Vegans will argue that they have a pony in this race. A 100% plant based diet takes up much less land, preserving habitat for wild animals. Why is "better for chickens" more important than "better for deer" or "better for foxes"? Maybe the idea is that the human-farm animal relationship yields higher animal populations. Maybe he's factoring in the benefits to us? Not sure.
A STEPPING STONE?
Today's humane farming is far
from perfect, by Zamir's own analysis. In real world humane egg farming, it's built into the plans for the male chicks to be killed right after birth. The females have a planned death after a few years of laying. If planning an animal's premature death is wrong (because, as Zamir says, it violates what the animal is) then humane farming is unethical. Of course, factory egg farming is far worse because the amount of suffering endured is so much greater.
Fully humane farming would be very different. Male chicks wouldn't be killed at birth. Male calves wouldn't become beef. Perhaps there would be selective breeding of females (the technology exists and it's already in use). Animals would live out their natural lifespans. There might be some invasive procedures, but they'd be either beneficial to the animal or "necessary to sustain the relationship" (so long as not a violation of what the animal is).
If today's humane farming is far from perfect, why are vegans wrong to abstain from it? Because, Zamir argues, it's a step toward that preferable world where there is fully humane farming. The abstainers are taking us to that other
world, the vegan utopia that's worse for chickens and cows. Omnivores are perpetuating the worse world (our world), where animals are bred with a built-in kill-by date.
Not only is it a step forward, but Zamir thinks today's humane farming is a significant
Now for my main doubts about this defense of vegetarianism. Humane farming is a lot better than factory farming, but is it a step that's ever going to lead to fully humane farming? I don't really see how it could. Maybe some day there will be selective breeding, so that fewer males are killed. But allowing animals a natural lifespan seems out of the question. Sure, here and there a few farmers could allow it, but not on any wide scale. It seems as if the egg and dairy industry will really always involve a certain amount of planned, premature killing. So I don't find this "stepping stone to perfection" argument very convincing.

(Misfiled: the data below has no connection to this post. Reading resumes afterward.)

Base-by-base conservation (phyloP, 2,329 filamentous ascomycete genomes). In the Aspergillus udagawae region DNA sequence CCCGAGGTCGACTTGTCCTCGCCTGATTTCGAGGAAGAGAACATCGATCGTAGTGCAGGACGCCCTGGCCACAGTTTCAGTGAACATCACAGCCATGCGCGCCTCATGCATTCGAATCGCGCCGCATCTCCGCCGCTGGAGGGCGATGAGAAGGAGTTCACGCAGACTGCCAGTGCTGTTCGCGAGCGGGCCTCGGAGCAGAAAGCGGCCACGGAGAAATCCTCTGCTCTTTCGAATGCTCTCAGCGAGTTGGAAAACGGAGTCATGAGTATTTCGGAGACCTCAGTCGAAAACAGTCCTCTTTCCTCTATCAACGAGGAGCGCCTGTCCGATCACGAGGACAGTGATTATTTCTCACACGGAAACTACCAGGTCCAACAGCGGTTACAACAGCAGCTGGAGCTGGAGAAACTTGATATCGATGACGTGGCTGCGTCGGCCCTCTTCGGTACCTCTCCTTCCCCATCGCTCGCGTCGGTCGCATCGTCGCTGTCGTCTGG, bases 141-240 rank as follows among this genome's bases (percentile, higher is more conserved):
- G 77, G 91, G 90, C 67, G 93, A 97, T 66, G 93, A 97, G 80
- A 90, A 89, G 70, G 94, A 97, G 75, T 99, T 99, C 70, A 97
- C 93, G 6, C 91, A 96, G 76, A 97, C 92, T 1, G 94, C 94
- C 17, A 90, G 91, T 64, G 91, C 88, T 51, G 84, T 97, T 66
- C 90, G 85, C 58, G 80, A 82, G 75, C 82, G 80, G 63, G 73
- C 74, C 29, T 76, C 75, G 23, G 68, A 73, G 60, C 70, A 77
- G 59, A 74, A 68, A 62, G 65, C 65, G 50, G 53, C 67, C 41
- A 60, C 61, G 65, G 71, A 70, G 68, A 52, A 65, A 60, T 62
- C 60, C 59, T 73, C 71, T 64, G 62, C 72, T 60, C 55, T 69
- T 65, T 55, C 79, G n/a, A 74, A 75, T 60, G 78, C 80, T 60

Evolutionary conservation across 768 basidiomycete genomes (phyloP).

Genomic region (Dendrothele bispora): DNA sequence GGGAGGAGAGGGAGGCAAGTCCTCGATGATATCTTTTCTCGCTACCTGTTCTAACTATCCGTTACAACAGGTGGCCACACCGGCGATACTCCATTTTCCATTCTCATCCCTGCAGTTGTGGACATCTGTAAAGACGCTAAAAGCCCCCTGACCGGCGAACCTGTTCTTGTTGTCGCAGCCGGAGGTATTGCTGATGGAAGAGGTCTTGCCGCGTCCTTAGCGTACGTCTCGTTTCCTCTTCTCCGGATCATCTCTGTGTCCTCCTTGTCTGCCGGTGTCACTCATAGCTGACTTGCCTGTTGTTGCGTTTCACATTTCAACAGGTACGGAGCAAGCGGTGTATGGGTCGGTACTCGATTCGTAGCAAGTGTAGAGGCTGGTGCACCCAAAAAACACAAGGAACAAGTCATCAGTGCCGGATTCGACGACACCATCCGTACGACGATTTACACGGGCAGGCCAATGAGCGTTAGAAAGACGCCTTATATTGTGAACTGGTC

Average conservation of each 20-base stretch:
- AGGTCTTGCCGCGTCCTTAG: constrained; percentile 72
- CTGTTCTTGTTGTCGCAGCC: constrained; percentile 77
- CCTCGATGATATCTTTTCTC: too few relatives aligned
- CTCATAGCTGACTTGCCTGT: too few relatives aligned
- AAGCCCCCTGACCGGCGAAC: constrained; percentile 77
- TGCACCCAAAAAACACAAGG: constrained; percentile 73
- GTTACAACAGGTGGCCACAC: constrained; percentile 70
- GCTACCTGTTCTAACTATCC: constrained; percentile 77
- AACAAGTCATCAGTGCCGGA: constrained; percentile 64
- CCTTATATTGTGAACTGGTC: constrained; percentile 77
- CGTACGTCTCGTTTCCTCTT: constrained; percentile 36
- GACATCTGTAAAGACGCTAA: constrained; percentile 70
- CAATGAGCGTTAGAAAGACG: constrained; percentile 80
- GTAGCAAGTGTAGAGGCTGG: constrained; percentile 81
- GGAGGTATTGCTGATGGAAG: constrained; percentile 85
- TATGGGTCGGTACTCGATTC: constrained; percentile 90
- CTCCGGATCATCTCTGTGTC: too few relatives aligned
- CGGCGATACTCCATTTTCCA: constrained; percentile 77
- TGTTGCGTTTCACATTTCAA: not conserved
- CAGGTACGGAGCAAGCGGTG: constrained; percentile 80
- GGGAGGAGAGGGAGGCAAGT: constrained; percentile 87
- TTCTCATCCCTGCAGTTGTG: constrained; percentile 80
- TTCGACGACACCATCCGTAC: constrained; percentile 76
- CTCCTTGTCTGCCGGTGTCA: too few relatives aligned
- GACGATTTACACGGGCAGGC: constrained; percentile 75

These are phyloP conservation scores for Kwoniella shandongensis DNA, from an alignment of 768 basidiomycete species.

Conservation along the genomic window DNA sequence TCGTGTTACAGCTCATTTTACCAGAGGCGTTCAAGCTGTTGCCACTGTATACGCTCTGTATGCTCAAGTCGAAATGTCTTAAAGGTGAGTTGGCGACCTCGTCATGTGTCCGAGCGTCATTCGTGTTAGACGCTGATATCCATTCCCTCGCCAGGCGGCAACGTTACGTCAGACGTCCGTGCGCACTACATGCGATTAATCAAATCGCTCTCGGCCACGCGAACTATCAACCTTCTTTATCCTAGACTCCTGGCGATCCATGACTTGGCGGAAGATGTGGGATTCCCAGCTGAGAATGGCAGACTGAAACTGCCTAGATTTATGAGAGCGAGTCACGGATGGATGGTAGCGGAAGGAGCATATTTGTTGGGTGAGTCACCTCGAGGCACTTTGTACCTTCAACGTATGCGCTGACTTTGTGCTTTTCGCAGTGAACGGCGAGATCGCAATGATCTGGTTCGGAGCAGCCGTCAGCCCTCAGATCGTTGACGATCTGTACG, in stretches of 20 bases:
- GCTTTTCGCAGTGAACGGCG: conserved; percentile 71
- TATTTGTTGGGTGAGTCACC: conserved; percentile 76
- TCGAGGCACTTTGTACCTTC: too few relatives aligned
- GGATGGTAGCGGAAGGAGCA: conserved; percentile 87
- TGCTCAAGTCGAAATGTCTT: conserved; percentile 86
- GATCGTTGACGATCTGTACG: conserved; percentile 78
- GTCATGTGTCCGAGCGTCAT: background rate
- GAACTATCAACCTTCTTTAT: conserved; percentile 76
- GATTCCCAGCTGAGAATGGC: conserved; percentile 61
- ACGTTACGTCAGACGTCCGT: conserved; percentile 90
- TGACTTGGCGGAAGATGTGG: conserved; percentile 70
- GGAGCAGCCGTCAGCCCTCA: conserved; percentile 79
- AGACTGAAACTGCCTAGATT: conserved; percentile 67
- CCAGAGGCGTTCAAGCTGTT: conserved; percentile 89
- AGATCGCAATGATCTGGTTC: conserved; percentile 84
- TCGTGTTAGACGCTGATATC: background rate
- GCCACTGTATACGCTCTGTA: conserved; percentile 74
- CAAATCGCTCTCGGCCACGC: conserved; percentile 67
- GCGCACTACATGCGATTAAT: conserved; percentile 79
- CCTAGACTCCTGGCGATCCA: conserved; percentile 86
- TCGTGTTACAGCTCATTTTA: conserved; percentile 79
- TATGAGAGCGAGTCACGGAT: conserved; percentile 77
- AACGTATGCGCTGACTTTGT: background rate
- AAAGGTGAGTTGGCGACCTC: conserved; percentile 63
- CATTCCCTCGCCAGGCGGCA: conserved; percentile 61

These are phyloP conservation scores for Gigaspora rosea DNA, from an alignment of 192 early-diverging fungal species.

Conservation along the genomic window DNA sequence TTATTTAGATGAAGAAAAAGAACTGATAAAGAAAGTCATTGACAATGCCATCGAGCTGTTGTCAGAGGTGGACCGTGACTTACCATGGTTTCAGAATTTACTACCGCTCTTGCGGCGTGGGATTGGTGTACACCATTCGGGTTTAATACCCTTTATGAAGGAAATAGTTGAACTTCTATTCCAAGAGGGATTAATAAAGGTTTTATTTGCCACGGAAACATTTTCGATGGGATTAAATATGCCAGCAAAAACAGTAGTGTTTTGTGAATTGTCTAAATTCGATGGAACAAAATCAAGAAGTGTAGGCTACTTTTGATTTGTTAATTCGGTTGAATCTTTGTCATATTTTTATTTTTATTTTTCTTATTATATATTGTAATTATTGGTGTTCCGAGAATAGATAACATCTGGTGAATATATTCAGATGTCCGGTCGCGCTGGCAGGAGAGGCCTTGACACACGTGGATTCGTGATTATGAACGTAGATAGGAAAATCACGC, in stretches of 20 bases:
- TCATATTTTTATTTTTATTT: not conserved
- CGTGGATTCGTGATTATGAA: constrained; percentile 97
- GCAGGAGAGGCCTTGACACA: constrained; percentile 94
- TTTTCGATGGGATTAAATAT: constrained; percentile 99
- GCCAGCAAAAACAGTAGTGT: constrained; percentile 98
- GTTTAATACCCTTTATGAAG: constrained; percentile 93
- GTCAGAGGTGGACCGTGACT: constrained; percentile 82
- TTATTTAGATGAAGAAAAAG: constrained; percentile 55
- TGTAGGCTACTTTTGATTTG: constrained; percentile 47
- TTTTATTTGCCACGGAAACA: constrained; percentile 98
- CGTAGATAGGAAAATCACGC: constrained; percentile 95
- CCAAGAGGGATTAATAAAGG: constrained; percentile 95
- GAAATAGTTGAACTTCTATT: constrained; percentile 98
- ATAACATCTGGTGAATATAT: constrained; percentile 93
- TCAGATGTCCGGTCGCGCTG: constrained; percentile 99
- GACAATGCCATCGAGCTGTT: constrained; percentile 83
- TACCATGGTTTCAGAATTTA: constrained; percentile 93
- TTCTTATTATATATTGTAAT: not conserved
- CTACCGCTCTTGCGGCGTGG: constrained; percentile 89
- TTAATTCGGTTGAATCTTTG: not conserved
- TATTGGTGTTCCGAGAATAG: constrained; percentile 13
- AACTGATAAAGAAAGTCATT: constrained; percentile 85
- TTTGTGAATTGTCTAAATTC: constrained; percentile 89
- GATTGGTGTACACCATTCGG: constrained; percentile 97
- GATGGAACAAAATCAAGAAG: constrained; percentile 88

There might be some sort of stepping stone argument in the offing. Every year, the humane offerings at my grocery store become more extensive. Many small reforms are being made in the mainstream sector as well. I think it's fair to say that supporting humane products sends the message to the industry that consumers care about animal welfare. There may be a benefit to all animals used for food production.
But here's the problem. That
would be an argument for buying not just humane eggs and milk but also humane meat. And that's not the conclusion Zamir wants to wind up with!
You could also make the argument that not buying any
eggs, milk, or meat sends the message that consumers care about animals. Maybe the rise of veganism and vegetarianism also stimulate the animal industry to make reforms. ("Better do something before we lose more consumers!") So there's a case for buying all humane products, and another case for being a vegetarian or a vegan. I find it very hard to see how it can come out that the very best option, focusing just on animals, is being a progressive vegetarian.
Of course, that's not a happy conclusion for me to reach, since I'm a progressive vegetarian. I still haven't figure out if that's "just fine" (for reasons I still don't understand) or merely "excusable" (because veganism is hard), to use a distinction Zamir makes at the end of the paper. Maybe somebody can convince me that Zamir is right!
Update: a few corrections made later in the day.
More: Scu has an interesting post about Zamir's article here
, and there's more interesting stuff in the comments.